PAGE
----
The Milestones


LLS is a driving force behind breakthroughs in treating blood cancer patients. Below are just a few highlights that showcase the progress that’s been made during LLS’s six decades of relentlessly focused research support.

The 1950s

The first chemotherapy drugs were developed for lymphoma and leukemia patients, including children. William Dameshek, M.D., Joseph Burchenal, M.D., George Hitchings, Ph.D. and Gertrude Elion, D.Sc. were leaders in this new field. Drs. Hitchings and Elion received Nobel prizes for their work, and helped guide LLS research funding in the early years.

The 1960s

The first combination chemotherapy was developed for childhood leukemia patients. Emil Frei, M.D., James Holland, M.D. and Emil Freireich, M.D. led the effort and Dr. Freireich advised LLS research programs from our inception.

The 1970s

The first successful bone marrow transplants were performed. E. Donnall Thomas, M.D. served as long-time advisor to LLS and received the 1990 Nobel Prize for his breakthrough work.

The 1980s

Cancer-causing “oncogenes” were discovered. Geoffrey Cooper, Ph.D. and J. Michael Bishop, M.D. were among the leaders of this new field; both served as LLS advisors.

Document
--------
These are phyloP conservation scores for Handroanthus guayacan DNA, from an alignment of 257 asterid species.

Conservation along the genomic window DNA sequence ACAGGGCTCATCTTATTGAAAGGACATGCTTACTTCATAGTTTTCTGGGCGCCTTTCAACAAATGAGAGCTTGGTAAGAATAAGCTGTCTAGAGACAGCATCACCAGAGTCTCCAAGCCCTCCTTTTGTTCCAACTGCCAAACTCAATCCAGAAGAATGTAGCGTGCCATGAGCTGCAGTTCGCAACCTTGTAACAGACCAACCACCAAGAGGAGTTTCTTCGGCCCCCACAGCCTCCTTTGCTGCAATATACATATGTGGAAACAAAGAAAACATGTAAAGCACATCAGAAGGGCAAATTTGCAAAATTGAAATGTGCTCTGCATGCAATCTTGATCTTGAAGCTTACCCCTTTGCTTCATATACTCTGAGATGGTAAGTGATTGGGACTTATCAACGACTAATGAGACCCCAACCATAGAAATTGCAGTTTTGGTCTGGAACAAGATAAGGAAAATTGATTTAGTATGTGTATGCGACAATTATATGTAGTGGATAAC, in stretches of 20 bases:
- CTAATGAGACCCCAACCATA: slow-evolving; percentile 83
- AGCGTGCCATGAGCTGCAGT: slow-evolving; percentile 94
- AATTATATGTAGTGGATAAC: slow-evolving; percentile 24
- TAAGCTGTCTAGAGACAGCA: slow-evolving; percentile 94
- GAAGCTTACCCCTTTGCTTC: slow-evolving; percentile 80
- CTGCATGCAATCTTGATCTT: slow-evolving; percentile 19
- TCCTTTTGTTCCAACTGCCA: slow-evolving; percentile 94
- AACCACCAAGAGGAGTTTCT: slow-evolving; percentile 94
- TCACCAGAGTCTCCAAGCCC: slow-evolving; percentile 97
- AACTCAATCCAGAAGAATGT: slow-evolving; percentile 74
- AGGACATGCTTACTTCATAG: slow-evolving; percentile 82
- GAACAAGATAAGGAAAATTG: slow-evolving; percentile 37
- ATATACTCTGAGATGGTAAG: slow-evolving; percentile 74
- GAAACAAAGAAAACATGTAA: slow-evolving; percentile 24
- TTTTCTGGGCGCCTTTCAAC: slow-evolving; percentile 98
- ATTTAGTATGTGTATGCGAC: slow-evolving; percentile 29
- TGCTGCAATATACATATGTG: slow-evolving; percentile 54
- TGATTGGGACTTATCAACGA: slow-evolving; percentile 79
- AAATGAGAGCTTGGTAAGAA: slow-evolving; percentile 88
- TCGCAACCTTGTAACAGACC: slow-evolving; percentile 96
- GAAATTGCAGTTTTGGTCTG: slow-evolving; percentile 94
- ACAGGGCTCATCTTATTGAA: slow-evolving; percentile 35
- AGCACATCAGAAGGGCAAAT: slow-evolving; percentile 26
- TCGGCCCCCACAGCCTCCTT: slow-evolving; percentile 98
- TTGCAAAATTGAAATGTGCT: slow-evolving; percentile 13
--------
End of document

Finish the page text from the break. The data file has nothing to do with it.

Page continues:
The 1990s to present

Molecular understandings of normal and malignant blood cells make new “targeted” anti-cancer drug therapies and immune-stimulating therapies possible, as well as supportive-care “growth factors” that can revitalize patients’ blood systems after chemo- and radiation therapies.

Understanding which genetic and molecular abnormalities cause particular blood cancers has more recently led to new targeted drugs that selectively kill cancer cells, generally sparing normal cells and causing fewer side-effects than previous standard therapies. LLS funded these advances at critical points. What’s more, many of the blood cancer treatments we’ve funded have gone on to benefit patients who have other types of cancer.


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